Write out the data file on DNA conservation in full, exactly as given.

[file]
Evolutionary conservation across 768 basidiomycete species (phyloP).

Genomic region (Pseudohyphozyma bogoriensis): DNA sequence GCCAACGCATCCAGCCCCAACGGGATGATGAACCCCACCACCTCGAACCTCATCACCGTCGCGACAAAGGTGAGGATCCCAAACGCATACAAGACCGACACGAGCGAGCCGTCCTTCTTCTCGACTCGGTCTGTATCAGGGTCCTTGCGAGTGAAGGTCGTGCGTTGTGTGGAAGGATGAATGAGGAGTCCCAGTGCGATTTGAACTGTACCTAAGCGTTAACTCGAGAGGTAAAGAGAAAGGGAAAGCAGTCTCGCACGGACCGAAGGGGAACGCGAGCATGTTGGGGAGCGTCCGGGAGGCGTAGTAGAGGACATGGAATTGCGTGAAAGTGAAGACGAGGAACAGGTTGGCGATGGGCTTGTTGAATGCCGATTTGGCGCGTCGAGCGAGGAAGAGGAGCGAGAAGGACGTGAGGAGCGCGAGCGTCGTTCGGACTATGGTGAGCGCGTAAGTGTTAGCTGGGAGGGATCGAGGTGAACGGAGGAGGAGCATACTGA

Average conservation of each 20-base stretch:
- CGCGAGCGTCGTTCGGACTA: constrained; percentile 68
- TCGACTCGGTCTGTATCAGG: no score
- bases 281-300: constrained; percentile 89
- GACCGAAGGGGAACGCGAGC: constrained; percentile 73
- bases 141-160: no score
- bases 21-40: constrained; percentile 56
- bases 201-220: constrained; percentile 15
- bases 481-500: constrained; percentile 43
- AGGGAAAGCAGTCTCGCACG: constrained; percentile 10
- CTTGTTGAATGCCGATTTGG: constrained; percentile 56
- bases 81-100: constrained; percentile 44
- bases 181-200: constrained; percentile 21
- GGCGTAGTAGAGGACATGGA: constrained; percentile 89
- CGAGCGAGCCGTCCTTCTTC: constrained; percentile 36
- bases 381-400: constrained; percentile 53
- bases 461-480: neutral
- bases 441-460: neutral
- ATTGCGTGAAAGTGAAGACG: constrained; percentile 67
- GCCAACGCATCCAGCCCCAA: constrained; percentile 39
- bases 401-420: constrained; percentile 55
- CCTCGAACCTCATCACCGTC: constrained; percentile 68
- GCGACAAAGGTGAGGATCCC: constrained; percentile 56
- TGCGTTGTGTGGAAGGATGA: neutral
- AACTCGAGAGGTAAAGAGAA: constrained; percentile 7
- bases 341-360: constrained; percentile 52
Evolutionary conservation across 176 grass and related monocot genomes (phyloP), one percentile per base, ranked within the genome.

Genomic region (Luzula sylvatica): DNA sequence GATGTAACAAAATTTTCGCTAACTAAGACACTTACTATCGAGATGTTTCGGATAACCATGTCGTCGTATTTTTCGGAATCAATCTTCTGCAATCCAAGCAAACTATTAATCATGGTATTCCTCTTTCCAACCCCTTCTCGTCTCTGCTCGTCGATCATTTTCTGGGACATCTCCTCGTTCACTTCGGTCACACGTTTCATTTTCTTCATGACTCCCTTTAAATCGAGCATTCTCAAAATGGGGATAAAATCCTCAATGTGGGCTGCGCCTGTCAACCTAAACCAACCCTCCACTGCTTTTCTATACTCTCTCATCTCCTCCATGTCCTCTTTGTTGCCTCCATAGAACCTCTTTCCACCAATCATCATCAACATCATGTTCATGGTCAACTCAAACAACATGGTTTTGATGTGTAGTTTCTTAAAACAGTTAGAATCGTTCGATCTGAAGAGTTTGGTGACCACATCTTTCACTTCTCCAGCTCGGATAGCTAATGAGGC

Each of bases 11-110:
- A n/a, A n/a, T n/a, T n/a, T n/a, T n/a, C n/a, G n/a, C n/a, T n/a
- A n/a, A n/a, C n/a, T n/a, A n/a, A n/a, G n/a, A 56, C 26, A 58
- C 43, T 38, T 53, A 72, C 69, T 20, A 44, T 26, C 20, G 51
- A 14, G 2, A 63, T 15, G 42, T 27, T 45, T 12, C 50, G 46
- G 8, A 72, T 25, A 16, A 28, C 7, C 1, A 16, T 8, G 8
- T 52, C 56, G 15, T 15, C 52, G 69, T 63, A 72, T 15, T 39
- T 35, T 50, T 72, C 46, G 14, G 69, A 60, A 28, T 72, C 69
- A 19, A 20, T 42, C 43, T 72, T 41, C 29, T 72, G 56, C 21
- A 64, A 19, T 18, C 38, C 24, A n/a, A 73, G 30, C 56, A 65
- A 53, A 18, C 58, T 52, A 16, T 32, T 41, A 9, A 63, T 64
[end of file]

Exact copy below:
Evolutionary conservation across 768 basidiomycete species (phyloP).

Genomic region (Pseudohyphozyma bogoriensis): DNA sequence GCCAACGCATCCAGCCCCAACGGGATGATGAACCCCACCACCTCGAACCTCATCACCGTCGCGACAAAGGTGAGGATCCCAAACGCATACAAGACCGACACGAGCGAGCCGTCCTTCTTCTCGACTCGGTCTGTATCAGGGTCCTTGCGAGTGAAGGTCGTGCGTTGTGTGGAAGGATGAATGAGGAGTCCCAGTGCGATTTGAACTGTACCTAAGCGTTAACTCGAGAGGTAAAGAGAAAGGGAAAGCAGTCTCGCACGGACCGAAGGGGAACGCGAGCATGTTGGGGAGCGTCCGGGAGGCGTAGTAGAGGACATGGAATTGCGTGAAAGTGAAGACGAGGAACAGGTTGGCGATGGGCTTGTTGAATGCCGATTTGGCGCGTCGAGCGAGGAAGAGGAGCGAGAAGGACGTGAGGAGCGCGAGCGTCGTTCGGACTATGGTGAGCGCGTAAGTGTTAGCTGGGAGGGATCGAGGTGAACGGAGGAGGAGCATACTGA

Average conservation of each 20-base stretch:
- CGCGAGCGTCGTTCGGACTA: constrained; percentile 68
- TCGACTCGGTCTGTATCAGG: no score
- bases 281-300: constrained; percentile 89
- GACCGAAGGGGAACGCGAGC: constrained; percentile 73
- bases 141-160: no score
- bases 21-40: constrained; percentile 56
- bases 201-220: constrained; percentile 15
- bases 481-500: constrained; percentile 43
- AGGGAAAGCAGTCTCGCACG: constrained; percentile 10
- CTTGTTGAATGCCGATTTGG: constrained; percentile 56
- bases 81-100: constrained; percentile 44
- bases 181-200: constrained; percentile 21
- GGCGTAGTAGAGGACATGGA: constrained; percentile 89
- CGAGCGAGCCGTCCTTCTTC: constrained; percentile 36
- bases 381-400: constrained; percentile 53
- bases 461-480: neutral
- bases 441-460: neutral
- ATTGCGTGAAAGTGAAGACG: constrained; percentile 67
- GCCAACGCATCCAGCCCCAA: constrained; percentile 39
- bases 401-420: constrained; percentile 55
- CCTCGAACCTCATCACCGTC: constrained; percentile 68
- GCGACAAAGGTGAGGATCCC: constrained; percentile 56
- TGCGTTGTGTGGAAGGATGA: neutral
- AACTCGAGAGGTAAAGAGAA: constrained; percentile 7
- bases 341-360: constrained; percentile 52
Evolutionary conservation across 176 grass and related monocot genomes (phyloP), one percentile per base, ranked within the genome.

Genomic region (Luzula sylvatica): DNA sequence GATGTAACAAAATTTTCGCTAACTAAGACACTTACTATCGAGATGTTTCGGATAACCATGTCGTCGTATTTTTCGGAATCAATCTTCTGCAATCCAAGCAAACTATTAATCATGGTATTCCTCTTTCCAACCCCTTCTCGTCTCTGCTCGTCGATCATTTTCTGGGACATCTCCTCGTTCACTTCGGTCACACGTTTCATTTTCTTCATGACTCCCTTTAAATCGAGCATTCTCAAAATGGGGATAAAATCCTCAATGTGGGCTGCGCCTGTCAACCTAAACCAACCCTCCACTGCTTTTCTATACTCTCTCATCTCCTCCATGTCCTCTTTGTTGCCTCCATAGAACCTCTTTCCACCAATCATCATCAACATCATGTTCATGGTCAACTCAAACAACATGGTTTTGATGTGTAGTTTCTTAAAACAGTTAGAATCGTTCGATCTGAAGAGTTTGGTGACCACATCTTTCACTTCTCCAGCTCGGATAGCTAATGAGGC

Each of bases 11-110:
- A n/a, A n/a, T n/a, T n/a, T n/a, T n/a, C n/a, G n/a, C n/a, T n/a
- A n/a, A n/a, C n/a, T n/a, A n/a, A n/a, G n/a, A 56, C 26, A 58
- C 43, T 38, T 53, A 72, C 69, T 20, A 44, T 26, C 20, G 51
- A 14, G 2, A 63, T 15, G 42, T 27, T 45, T 12, C 50, G 46
- G 8, A 72, T 25, A 16, A 28, C 7, C 1, A 16, T 8, G 8
- T 52, C 56, G 15, T 15, C 52, G 69, T 63, A 72, T 15, T 39
- T 35, T 50, T 72, C 46, G 14, G 69, A 60, A 28, T 72, C 69
- A 19, A 20, T 42, C 43, T 72, T 41, C 29, T 72, G 56, C 21
- A 64, A 19, T 18, C 38, C 24, A n/a, A 73, G 30, C 56, A 65
- A 53, A 18, C 58, T 52, A 16, T 32, T 41, A 9, A 63, T 64